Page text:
There were so many things wrong with Kevin Costner’s Robin Hood: Prince of Thieves that it’s hard to know where to begin when trying to explain why it was such a bad movie and a travesty of the Robin Hood story. (The best critique and correction of Robin Hood: Prince of Thieves is Mel Brooks’ Robin Hood: Men in Tights, which besides being funny is almost as good a Robin Hood movie as Galaxy Quest is a Star Trek movie. Well, maybe that’s pushing it. But it’s a good Robin Hood movie, just as Dracula: Dead and Loving It is a good Dracula movie, and pretty darn funny itself.) But one of the things wrong with Costner’s Robin Hood was Mary Elizabeth Mastrantonio’s Maid Marian.
She’s introduced as a boy. She wears a mask and boy’s clothes. She challenges Robin Hood and fights him like a boy. She wields a sword like a boy. And she takes a whuppin from him like a boy. And it’s as a boy that she wins Robin’s love on the spot.
This anachronistic and implausible “Anything you can do, I can do better” act is meant to portray Marian as the equal of any man. But this concept of turning girls into versions of the boys is actually misogynistic and more sexist than a straight, old-fashioned portrayal of the heroine as a damsel in distress, because it devalues any qualities she might have besides kicking butt, cursing, strutting, and wielding weapons, qualities like intelligence, wit, independence—these seemingly independent heroines are really just sidekicks to the heroes who do the real heavy lifting—and courage—if you can beat up every guy in the joint, or out-draw, outbox, out-fence, or out-slaughter them, you don’t need to be physically brave. And if you spend all your time fighting, you don’t have time to demonstrate your moral courage—and by devaluing the qualities that make them individuals it devalues them as anything but playmates for the heroes.
This is the lads’ mag ideal of the perfect girlfriend transferred to the big screen. The perfect girlfriend plays video games with you all day, goes out to the bar with you all night, where she stays out of the way while you yuk it up with the guys, then she takes you home and takes you to bed where she does all the work. Repeat the next day.
Compare Mastrantonio’s Marian to Olivia de Haviland in the classic Adventures of Robin Hood starring Errol Flynn.
(Don’t bother comparing Prince of Thieves to that film or Costner to Flynn, because it would be just too embarrassing for Costner.)
De Haviland’s Maid Marian is a variation on the classic damsel in distress, but within the confines of that archetype, she has plenty of room to be her own person. She is intelligent, outspoken, independent—she insists on her right to love whatever man she chooses to love, she has no qualms about telling off Prince John, she stands up to Guy of Gisbourne, and when she is captured by Robin she stands up to him. She is cool under pressure and thinks quickly. At the archery tournament she does a remarkable job of keeping her real feelings in check in order not to give Robin and his men away. She is not fearless, but she is brave. She takes her life in her hands when she goes to warn Robin’s men of the trap Gisbourne has set and when she’s discovered and faces his wrath and the implicit threat of torture and execution, not to mention the threat of a beating and a raping on the spot, she looks him in the eye and dares him to do his worst.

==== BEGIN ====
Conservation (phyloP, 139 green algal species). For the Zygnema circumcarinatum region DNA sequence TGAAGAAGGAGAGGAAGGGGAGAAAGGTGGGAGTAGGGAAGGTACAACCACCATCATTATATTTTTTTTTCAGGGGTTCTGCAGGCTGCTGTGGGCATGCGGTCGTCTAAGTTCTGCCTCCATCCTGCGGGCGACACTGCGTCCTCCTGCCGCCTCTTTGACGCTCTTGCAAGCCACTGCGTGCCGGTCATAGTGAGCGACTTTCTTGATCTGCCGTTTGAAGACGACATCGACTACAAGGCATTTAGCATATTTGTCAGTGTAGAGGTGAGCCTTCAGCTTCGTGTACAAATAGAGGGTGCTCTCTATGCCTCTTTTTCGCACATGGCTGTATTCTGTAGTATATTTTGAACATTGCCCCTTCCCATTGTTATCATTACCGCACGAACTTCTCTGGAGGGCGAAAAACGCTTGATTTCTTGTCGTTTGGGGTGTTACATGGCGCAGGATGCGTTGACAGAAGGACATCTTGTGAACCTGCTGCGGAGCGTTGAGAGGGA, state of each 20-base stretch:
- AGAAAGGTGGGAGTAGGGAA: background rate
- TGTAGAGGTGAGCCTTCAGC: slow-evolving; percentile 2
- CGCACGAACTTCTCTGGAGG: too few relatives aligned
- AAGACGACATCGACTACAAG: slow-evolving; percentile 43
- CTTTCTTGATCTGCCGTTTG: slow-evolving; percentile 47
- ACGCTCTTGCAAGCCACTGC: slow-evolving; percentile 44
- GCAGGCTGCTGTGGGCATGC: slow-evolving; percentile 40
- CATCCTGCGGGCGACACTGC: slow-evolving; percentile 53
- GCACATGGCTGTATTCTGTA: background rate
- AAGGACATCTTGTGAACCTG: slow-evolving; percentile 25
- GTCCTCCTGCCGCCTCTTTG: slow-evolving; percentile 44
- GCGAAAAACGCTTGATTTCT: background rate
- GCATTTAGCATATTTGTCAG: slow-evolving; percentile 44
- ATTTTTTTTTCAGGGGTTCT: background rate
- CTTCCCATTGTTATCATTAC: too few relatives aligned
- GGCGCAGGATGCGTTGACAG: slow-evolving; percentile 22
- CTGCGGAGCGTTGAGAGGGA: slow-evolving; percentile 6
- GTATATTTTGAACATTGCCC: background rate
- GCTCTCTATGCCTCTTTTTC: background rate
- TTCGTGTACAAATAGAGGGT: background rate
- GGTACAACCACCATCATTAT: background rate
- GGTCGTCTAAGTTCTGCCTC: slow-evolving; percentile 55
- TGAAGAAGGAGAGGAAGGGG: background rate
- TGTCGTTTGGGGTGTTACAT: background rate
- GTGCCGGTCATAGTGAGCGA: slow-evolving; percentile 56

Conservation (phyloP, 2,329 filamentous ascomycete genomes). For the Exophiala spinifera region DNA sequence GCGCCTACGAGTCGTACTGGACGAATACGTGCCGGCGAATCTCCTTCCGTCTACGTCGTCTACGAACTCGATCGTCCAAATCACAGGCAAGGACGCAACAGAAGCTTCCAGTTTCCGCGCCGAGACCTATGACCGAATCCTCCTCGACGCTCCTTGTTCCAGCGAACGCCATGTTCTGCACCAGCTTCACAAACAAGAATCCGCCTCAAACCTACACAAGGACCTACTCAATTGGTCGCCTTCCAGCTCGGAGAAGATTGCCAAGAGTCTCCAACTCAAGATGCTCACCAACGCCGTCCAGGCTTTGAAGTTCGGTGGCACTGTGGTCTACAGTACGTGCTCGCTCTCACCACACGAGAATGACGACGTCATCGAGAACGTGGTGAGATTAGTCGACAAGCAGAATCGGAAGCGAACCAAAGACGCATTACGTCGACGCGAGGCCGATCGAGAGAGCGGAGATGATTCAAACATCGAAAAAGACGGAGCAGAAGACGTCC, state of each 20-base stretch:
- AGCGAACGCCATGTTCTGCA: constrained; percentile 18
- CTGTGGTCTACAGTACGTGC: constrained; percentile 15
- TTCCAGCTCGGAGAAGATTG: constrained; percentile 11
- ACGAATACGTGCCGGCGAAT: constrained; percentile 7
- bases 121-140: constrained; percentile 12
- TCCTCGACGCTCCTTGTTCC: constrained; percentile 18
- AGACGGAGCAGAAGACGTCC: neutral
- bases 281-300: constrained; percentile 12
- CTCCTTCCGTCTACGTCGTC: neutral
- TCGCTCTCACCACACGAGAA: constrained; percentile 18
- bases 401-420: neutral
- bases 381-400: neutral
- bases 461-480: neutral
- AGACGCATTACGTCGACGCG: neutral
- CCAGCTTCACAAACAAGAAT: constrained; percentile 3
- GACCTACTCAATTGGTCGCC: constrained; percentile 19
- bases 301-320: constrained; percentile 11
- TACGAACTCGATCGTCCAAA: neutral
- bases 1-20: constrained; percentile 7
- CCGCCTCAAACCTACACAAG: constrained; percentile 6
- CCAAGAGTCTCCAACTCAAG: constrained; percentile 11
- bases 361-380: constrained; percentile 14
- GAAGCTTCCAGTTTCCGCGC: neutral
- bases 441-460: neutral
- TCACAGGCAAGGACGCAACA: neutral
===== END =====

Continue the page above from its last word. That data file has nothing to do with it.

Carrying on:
Most important of all, Marian is the moral intelligence of the movie. She starts off, like, perhaps, the audience, thinking she knows what’s right and proper, assuming she is on the side of goodness and truth, and satisfied in her own conscience, and then has to reject all she thought was true and learn to accept a much less romantic, and much less self-centered, view of how the world really works. Robin is her teacher, but she is a precocious student, and she learns what she needs to learn by using her own eyes and ears and brains.
In the first Pirates of the Caribbean, The Curse of the Black Pearl, Knightley’s character, another Elizabeth, is very close to a reincarnation of de Haviland’s Maid Marian. Early on, when we’re getting to know the adult Elizabeth, she objects to having to wear a corset in a scene in which she is meant to be symbolically rejecting the confines of the traditional, subservient role of 18th Century women but which is not the least bit anachronistic despite this because corsets could be torture devices and it’s hard to imagine that any woman of the time ever put one on without complaint. But the fact is that within the script Elizabeth doesn’t leave the confines of those traditional roles. She leaves the society in which those roles make any sense and so she has to adapt and adapt quickly to survive. Elizabeth is a classic damsel in distress, but as with de Haviland’s Maid Marian, the archetype doesn’t define or limit her.